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  • Male prairie chickens make loud “booming” noises that can be heard miles away and do an elaborate dance to compete for female attention.
  • American burying beetles are monogamous and raise children together. Parents move and bury dead animals up to 200 times their weight to serve as food for their larvae.
  • Male angler fish permanently latch on to females, their brains and organs dissolving until they become just a small lump that releases sperm whenever the female lays eggs.
  • Mussel larvae must attach to fish to grow. Mother mussels wave appendages that look like worms, crayfish or other bait to lure fish and shoot their larvae onto them.
  • Unlike most rodents, prairie voles are monogamous. Special hormone receptors located in their brain’s reward centers give them the sense of pleasure from monogamy.
  • To attract mates, male bowers build elaborate bachelor pads decorated with flowers, leaves, shells or walls painted with chewed berries. The drabber their feathers, the flashier their pads.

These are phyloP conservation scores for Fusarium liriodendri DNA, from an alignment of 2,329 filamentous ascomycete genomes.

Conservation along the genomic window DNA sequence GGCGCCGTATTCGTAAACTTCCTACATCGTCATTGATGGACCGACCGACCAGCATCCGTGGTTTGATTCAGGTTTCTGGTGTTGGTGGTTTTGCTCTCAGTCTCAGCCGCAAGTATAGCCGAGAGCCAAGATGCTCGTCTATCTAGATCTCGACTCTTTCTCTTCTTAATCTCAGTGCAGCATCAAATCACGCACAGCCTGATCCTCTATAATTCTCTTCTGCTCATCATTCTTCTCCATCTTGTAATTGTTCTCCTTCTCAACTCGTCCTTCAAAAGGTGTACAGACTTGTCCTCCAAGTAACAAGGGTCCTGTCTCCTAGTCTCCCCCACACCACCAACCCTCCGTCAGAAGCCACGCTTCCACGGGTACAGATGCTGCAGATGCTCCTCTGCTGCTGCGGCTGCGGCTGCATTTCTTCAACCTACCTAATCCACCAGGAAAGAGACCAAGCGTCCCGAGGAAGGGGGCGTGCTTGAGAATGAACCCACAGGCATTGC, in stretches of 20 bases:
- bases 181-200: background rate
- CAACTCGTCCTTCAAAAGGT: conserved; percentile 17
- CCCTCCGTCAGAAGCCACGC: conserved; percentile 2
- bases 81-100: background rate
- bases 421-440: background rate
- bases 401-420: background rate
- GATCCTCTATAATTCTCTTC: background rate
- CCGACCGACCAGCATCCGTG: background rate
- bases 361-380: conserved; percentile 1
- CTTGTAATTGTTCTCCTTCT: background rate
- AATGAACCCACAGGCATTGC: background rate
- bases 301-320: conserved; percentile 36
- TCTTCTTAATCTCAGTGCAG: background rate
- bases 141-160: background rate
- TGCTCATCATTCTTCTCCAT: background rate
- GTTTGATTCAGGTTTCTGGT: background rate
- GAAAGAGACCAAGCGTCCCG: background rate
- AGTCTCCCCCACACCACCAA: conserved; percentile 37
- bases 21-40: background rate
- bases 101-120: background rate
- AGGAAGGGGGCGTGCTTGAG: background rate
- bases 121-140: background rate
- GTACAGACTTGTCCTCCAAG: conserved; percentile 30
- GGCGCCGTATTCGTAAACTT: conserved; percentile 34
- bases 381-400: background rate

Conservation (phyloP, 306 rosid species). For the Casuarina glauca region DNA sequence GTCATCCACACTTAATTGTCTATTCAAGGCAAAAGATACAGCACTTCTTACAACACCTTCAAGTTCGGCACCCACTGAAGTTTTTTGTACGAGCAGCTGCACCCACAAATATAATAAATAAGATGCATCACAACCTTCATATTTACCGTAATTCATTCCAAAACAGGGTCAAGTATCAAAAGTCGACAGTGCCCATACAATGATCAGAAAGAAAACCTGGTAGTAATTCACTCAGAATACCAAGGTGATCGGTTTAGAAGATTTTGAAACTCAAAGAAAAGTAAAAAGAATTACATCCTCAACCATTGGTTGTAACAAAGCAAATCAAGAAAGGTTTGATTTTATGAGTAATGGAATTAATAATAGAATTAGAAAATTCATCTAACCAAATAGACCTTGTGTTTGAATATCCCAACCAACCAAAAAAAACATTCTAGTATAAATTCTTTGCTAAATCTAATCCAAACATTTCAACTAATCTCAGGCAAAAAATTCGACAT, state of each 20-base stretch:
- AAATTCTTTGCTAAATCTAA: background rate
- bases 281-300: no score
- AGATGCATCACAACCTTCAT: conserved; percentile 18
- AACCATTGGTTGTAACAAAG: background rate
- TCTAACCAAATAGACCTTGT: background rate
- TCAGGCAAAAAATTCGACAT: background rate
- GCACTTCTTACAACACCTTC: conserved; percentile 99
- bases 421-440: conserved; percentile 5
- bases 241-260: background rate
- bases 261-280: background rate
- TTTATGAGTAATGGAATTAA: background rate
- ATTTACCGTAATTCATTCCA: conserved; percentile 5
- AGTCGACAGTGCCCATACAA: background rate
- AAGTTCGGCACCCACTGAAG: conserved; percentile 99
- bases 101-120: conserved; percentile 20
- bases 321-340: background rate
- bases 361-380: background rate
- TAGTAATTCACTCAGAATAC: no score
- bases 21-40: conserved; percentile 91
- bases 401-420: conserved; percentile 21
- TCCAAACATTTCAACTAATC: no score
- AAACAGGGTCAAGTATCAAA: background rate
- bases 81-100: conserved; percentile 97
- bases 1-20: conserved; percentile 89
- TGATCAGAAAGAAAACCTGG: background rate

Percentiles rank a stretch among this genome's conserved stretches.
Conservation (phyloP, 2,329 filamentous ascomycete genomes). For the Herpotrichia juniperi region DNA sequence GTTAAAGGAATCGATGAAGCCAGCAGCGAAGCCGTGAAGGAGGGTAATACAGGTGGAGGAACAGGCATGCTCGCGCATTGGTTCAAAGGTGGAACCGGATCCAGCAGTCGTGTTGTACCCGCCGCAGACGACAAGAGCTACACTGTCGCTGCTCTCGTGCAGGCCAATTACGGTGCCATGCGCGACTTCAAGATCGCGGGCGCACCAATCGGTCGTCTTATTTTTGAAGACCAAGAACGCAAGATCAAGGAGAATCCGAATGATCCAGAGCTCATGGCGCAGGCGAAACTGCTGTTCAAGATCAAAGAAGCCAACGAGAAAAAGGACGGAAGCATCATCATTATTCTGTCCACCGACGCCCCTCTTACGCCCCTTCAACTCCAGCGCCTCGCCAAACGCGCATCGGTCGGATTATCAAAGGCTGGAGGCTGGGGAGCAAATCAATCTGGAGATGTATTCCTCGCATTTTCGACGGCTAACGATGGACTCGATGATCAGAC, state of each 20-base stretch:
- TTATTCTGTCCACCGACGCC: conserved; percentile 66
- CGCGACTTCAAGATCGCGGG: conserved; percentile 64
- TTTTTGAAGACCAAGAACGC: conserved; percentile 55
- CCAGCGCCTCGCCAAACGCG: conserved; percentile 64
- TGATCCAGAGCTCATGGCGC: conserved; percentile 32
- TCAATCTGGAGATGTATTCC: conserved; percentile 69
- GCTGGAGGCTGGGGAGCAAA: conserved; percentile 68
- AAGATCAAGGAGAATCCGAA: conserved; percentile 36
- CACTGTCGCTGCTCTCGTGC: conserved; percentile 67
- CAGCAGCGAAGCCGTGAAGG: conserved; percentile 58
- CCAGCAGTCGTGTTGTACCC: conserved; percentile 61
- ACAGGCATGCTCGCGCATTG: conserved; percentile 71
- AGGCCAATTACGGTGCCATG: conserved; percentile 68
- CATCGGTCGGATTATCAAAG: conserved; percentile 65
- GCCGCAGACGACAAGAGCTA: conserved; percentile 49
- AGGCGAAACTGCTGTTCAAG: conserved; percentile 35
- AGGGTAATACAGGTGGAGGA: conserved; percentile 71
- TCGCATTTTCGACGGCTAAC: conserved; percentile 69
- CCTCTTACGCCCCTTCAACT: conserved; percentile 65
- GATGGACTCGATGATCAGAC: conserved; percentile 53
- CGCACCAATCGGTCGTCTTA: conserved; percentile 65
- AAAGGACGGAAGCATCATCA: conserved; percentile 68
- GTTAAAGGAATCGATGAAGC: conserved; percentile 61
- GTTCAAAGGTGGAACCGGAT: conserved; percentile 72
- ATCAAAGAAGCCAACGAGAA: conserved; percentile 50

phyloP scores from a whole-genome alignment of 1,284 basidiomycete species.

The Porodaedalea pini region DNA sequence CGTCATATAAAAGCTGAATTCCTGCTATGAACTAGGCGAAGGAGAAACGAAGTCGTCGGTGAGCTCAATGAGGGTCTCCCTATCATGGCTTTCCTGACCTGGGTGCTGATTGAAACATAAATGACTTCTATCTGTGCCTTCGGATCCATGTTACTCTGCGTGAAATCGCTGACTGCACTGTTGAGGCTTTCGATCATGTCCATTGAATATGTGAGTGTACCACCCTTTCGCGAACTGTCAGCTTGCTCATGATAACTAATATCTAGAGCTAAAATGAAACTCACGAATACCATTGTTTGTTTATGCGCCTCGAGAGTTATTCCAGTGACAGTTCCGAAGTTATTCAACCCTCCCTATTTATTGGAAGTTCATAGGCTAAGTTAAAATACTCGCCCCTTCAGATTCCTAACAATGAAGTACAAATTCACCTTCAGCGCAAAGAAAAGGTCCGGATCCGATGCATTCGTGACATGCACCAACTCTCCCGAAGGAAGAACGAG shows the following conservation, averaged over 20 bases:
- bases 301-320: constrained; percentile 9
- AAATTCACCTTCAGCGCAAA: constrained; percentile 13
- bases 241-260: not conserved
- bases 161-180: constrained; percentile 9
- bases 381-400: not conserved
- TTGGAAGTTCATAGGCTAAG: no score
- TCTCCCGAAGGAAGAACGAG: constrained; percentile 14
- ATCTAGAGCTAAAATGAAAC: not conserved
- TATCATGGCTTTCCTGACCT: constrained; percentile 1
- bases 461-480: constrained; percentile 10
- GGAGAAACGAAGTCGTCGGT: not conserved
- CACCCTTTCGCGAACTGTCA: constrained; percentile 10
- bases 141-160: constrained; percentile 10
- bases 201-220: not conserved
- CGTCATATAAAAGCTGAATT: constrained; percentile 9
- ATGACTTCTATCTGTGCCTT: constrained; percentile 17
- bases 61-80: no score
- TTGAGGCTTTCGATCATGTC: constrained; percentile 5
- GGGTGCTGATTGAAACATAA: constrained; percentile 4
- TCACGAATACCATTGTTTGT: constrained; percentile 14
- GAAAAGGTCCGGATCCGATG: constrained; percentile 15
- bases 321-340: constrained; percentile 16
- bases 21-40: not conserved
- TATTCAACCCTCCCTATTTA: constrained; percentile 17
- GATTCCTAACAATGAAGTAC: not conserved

• Male tree crickets use leafs to amplifier their love songs. During mating, the males distract the females by singing and feeding them until fertilization can occur.
  • Lions mate for only 20 seconds at a time, but couple up to 40 times a day for as many as seven days straight, forgetting to hunt or eat.
  • Female day octopi frequently eat their mates. Males, therefore, keep their distance and use one of their arms to place a sperm packet under the female’s body covering.
  • Because little brown bats mate in the autumn—but hibernate over the winter—females store sperm for seven months to delay pregnancy until springtime.
  • Unfortunately, many of these creatures are at risk of disappearing forever because of habitat loss, climate change and other threats. Lend a helping hand today and protect the lands they call home.
Love in the Wild
Top 10 Bizarre Mating Rituals

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